As a final note of validation, Leithner et al demonstrated in normal subjects that lung distention to levels similar to those used in our study reduced LV end-diastolic volume and induced an anterior rotational movement on the heart. They used MRI techniques and thus were limited to end-expiratory analysis as lung volume was progressively increased by the application of 15 cm H2O positive end-expiratory pressure. Because the movement they saw did not alter the midventricular short-axis orientation, if TEE had been used in their subjects, TEE would have not seen this movement as a volume artifact. Thus, it seems highly unlikely that our data in this selected population reflect rotational artifacts.
The variations that we measured in SAP were small, especially if they were expressed as a percent-age.2 However, we did not limit our analysis to patients in which pulsus paradoxus, defined by a change in SAP > 10 mm Hg, was present. Indeed, Rooke et al have shown in a human hemorrhage model that a SAP variation < 5 mm Hg or A down < 2 mm Hg indicates minimal intravascular depletion. Their observed changes in SAP following a 500-mL blood removal was 15.2 ± 7.5 mm Hg (their Table 1). We cannot exclude the possibility that, for larger variations in SAP, changes in ventricular volumes may play a more important role. Our data on closed chest conditions are similar to those obtained by Coriat et al, especially with regard to their Figure 4, which relates the percentage change in EDA with the A down. in detail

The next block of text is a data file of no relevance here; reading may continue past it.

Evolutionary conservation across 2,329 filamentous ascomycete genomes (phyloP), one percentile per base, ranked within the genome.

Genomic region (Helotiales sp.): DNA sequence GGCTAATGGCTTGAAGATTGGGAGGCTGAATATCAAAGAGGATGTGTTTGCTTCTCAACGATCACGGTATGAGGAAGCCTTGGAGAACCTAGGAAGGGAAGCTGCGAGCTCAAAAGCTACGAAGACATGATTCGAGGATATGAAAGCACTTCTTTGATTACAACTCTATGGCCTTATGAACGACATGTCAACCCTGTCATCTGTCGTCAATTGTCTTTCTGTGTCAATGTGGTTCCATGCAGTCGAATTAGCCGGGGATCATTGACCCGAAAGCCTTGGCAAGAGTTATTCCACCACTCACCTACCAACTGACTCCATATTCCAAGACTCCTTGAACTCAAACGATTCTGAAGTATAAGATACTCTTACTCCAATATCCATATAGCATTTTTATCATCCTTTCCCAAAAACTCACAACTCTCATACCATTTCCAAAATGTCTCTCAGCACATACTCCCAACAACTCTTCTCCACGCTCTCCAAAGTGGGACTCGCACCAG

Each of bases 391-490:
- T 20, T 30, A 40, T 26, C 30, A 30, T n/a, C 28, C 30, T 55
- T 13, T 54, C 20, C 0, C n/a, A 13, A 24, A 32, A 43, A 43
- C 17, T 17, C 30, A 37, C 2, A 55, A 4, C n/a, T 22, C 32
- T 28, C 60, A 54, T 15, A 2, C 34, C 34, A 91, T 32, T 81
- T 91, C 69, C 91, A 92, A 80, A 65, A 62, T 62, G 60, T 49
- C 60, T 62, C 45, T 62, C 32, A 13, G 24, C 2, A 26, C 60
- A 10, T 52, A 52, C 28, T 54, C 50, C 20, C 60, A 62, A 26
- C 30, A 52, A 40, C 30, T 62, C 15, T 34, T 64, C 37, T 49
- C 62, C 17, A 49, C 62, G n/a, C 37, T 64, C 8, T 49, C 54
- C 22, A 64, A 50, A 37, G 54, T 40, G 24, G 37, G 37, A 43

It illustrates how variable the response can be. Two patients had < 10% changes in EDA with a A down of > 5 mm Hg, and two others had EDA changes > 40% with a A down < 5 mm Hg. We both observed an average fall in EDA and an increase in A down, but there are large individual variations. However, Coriat et al did not record the area measurement simultaneously with the arterial and airway pressure and did not demonstrate that changes in SAP reflect simultaneous changes in LV volume. It has been previously shown that for the same decrease in SAP or pulsus paradoxus occurring during normal inspiration, the aortic flow will decrease when associated with tamponade, but it will remain constant when associated with airway obstruction. Consequently, we observed that SAP variation with respiration in the range cannot be explained entirely by changes in LV volume.